Those European clubs with aspirations to knock Olympique Lyonnais off the perch they have occupied for much of the last decade must have felt at times like they were in need of divine intervention to achieve the feat. They might have smiled, then, at the news earlier this week that the Vatican has launched its first women’s football team. Not many sides have had a prayer when taking on Lyon over the years, but maybe this one will if they ever get around to meeting.
Having reached the final for the eighth time in 10 years, Lyon head to the Ferencváros Stadium in Budapest on Saturday seeking their fourth Champions League title in a row, Barcelona their opponents this time around, the first Spanish club to make it to the final of the competition.
With 20 wins, two draws and no defeats, Lyon wrapped up their 13th consecutive French league title last month, finishing five points clear of Paris Saint-Germain, and went on to complete the domestic double when they beat Lille in the French Cup final last week.
All they do is win.
The unlikely pioneer behind this near-ceaseless record of success is the colourful character that is 70-year-old Jean-Michel Aulas, the hugely wealthy businessman who bought Lyon back in 1987 and, along with investment from French company Pathé (of the old newsreel fame), turned them in to an unrivalled force in French football. The team won seven league titles in a row between 2001 and 2008, although they’ve since been left in the shade by PSG’s resources, as every other French club has.
While PSG are the Lyon women’s closest domestic rivals, thus far they haven’t been able to match them (Lyon beat them 5-0 at home and 4-1 away this season). Much of the reason for that is Aulas showing a considerably greater commitment to the women’s side of his club than PSG have done to theirs.
While funding of the women’s set-up still pales next to the finances injected into the men’s, Lyon are top of the salaries table
It was in 2004, at a time when few of Europe’s major clubs were investing in the women’s game, that Aulas decided to do just that, buying FC Lyon’s women’s team and making it the female wing of Olympique Lyonnais. Within three years they had won their first league title, and they’ve hardly looked back since.
While the funding of the women’s set-up still pales next to the finances injected in to the men’s, Lyon are top of the salaries table. France Football produced a list last month of the highest-paid female players in the world, and the top three were all with Lyon: Norwegian Ada Hegerberg, holder of the Ballon d’Or, was first with a salary of €400,000, followed by two French internationals, Amandine Henry (€360,000) and Wendie Renard (€348,000).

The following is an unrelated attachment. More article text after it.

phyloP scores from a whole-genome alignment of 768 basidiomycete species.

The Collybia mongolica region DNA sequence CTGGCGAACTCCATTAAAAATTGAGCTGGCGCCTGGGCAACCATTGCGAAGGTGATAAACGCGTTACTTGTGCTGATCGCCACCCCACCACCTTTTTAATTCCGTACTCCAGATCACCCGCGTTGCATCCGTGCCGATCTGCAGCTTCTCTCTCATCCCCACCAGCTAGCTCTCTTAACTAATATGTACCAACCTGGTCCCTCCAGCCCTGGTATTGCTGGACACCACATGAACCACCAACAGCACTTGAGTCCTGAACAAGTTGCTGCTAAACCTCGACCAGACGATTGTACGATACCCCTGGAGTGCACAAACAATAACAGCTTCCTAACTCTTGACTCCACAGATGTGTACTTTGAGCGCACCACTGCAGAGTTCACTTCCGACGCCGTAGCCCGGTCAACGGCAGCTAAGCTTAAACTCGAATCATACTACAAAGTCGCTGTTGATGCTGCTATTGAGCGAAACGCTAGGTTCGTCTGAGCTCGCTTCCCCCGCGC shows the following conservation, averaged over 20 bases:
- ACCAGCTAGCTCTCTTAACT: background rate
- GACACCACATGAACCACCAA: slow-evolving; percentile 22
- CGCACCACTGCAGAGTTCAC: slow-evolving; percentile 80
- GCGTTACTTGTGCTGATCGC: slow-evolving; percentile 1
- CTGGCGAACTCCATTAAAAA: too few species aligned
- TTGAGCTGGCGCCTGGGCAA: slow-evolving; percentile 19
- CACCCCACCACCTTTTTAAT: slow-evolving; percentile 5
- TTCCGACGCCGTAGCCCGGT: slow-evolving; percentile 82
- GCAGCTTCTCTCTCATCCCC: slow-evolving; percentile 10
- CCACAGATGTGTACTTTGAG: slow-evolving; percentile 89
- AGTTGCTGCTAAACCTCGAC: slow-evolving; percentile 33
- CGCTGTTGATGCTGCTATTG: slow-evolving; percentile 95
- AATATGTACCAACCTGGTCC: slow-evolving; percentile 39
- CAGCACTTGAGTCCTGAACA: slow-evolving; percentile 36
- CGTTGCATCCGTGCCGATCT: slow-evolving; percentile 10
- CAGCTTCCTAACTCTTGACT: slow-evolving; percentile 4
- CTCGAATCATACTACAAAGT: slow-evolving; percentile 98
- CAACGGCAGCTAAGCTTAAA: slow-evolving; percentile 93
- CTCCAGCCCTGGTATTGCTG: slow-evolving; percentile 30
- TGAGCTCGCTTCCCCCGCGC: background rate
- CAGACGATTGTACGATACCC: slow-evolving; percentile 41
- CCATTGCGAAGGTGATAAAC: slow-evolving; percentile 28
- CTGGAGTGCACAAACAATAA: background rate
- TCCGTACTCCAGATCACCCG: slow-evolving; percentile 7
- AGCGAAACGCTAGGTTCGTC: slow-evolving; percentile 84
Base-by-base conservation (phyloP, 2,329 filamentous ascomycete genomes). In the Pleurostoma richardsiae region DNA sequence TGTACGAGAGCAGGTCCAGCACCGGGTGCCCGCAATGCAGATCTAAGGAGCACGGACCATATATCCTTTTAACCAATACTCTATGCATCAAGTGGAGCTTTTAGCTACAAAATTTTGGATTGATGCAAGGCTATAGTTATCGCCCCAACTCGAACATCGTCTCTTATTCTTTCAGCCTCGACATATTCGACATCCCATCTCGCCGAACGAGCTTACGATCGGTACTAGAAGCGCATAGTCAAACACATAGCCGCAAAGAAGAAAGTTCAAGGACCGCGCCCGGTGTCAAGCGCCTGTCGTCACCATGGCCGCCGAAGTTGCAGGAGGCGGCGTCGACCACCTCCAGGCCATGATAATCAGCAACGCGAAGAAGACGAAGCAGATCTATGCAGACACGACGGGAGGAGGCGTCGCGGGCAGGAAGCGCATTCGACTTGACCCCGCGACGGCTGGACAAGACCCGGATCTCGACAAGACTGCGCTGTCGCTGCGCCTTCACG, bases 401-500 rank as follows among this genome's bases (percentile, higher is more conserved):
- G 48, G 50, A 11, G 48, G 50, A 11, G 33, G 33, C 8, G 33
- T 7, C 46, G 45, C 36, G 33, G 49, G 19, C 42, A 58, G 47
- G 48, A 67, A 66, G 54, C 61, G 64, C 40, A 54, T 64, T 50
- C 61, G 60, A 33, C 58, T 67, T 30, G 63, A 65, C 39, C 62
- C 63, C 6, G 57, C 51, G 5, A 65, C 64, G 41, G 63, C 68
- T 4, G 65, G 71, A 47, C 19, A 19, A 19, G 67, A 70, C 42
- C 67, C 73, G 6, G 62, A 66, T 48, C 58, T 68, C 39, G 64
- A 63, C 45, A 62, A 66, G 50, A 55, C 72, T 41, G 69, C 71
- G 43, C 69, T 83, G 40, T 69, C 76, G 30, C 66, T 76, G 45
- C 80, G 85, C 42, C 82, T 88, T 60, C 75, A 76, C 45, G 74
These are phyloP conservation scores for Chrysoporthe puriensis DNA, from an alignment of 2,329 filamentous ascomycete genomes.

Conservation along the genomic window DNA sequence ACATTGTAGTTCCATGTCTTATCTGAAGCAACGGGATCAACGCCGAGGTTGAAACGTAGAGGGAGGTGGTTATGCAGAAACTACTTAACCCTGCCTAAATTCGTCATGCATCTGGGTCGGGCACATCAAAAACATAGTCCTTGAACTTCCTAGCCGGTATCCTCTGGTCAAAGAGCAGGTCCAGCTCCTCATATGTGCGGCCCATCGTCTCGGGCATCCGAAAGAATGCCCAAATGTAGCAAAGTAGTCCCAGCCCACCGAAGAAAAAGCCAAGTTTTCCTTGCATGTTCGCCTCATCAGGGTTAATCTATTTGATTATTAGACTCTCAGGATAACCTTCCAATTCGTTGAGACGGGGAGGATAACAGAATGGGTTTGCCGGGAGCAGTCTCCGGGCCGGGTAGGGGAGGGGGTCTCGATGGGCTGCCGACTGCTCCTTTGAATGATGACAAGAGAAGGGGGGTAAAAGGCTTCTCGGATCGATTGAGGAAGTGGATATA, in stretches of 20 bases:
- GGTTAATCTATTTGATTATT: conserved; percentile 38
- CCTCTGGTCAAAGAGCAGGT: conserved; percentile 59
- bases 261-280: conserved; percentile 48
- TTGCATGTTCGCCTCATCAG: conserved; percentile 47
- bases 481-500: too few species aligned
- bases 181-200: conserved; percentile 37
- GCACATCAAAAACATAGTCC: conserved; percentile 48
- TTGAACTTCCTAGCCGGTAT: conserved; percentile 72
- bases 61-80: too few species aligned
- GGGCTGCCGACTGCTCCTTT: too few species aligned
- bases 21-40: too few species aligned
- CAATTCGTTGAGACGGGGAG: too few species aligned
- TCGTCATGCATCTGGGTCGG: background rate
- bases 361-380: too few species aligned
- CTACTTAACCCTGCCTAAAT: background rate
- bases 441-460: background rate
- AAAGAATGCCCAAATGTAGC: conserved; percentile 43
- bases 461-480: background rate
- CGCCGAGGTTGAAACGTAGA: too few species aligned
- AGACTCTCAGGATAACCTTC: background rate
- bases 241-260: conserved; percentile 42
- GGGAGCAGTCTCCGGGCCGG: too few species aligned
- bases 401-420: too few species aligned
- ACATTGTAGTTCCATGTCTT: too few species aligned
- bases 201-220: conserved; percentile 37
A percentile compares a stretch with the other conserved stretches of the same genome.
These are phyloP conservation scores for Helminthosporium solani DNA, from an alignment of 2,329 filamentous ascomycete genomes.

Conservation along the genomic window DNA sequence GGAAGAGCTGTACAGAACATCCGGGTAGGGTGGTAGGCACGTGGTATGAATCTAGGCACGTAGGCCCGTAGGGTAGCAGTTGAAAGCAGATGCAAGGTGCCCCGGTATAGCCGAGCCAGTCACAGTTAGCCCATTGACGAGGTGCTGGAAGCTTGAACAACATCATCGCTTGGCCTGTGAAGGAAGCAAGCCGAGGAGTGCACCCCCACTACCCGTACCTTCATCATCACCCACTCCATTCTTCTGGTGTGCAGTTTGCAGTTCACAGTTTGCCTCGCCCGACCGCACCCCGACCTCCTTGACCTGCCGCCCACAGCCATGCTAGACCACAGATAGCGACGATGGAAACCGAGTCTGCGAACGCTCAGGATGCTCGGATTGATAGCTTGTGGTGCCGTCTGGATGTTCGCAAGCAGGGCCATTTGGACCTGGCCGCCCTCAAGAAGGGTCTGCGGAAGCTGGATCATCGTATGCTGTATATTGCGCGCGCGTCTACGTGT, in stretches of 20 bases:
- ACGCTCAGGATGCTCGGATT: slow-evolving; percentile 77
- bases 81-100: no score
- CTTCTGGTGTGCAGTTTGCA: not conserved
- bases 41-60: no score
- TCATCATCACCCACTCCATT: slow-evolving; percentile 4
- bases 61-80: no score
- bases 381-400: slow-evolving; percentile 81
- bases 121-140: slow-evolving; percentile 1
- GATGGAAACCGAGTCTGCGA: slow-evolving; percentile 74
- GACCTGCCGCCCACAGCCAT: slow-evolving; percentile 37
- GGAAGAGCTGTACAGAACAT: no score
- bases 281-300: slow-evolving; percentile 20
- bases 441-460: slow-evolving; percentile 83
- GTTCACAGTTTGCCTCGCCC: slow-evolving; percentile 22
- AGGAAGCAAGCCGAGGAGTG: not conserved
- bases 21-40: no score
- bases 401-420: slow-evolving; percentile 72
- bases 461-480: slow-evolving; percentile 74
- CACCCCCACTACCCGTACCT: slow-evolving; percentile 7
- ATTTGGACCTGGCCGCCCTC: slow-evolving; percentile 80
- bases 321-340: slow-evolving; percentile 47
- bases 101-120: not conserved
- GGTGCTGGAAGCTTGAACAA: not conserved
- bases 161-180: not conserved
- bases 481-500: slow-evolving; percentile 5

And from the earliest days, Aulas has tried to attract the world’s leading players with his chequebook, going back to 2005 when the United States’ Hope Solo and Aly Wagner were signed for brief spells, and on to 2017 when American star Alex Morgan joined on loan, earning €30,000 a month while there. The current squad features three German and two English internationals, as well as players from Argentina, Canada, the Netherlands, Norway, Japan and Wales.
But there’s a strong home flavour, too, eight Lyon players named in the French squad for this summer’s World Cup (including Delphine Cascarino – no relation to Tony, as she keeps on having to tell media folk), many of them coming through the club’s academy, where boys and girls share the same facilities. The academy has been run by former French international Sonia Bompastor since 2013 when she was appointed by Aulas in an effort to ensure Lyon had the best home-produced players. It’s worked rather well.
Barcelona, though, have Lyonnais-sized ambitions of their own, just one of several major clubs around Europe aiming to bridge the gap. Their women’s team turned professional in 2015 and has also gone down the route of bringing in big-name internationals – among them 2017 world player of the year Lieke Martens of the Netherlands, England’s Toni Duggan and Brazil’s Andressa Alves da Silva – while nurturing home-produced talent in their academy.
Aulas might have his work cut out to maintain Lyon’s place on that perch, with Barcelona intent on usurping them
They lost out in the Spanish title race this season to Atlético Madrid, their last league meeting attracting a world record attendance for a women’s club game of 60,739, but there seems to be a genuine effort now among the club’s hierarchy to support the women’s set-up, as demonstrated last summer when they toured the United States with the men’s team. And it is in the US that Barcelona are hoping to set up a “franchised” side in the National Women’s Soccer League as part of their plans to globally promote the women’s side of their operations.
Aulas, then, might have his work cut out to maintain Lyon’s place on that perch, with the likes of Barcelona intent on usurping them, starting in Budapest on Saturday. He’s a determined fella, though, and seemingly always has been.
“A young Jean-Michel requested a judge to legally emancipate him from his parents so he could start his own business as a minor,” Getfootballnewsfrance.com reported recently. We didn’t learn if he was successful, but he hasn’t failed at much in life, certainly not with Olympique Lyonnais Féminin, so he might well have been emancipated in the end.
The Champions League final will be shown live by BT Sport Extra 3 on Saturday, kick-off 5.0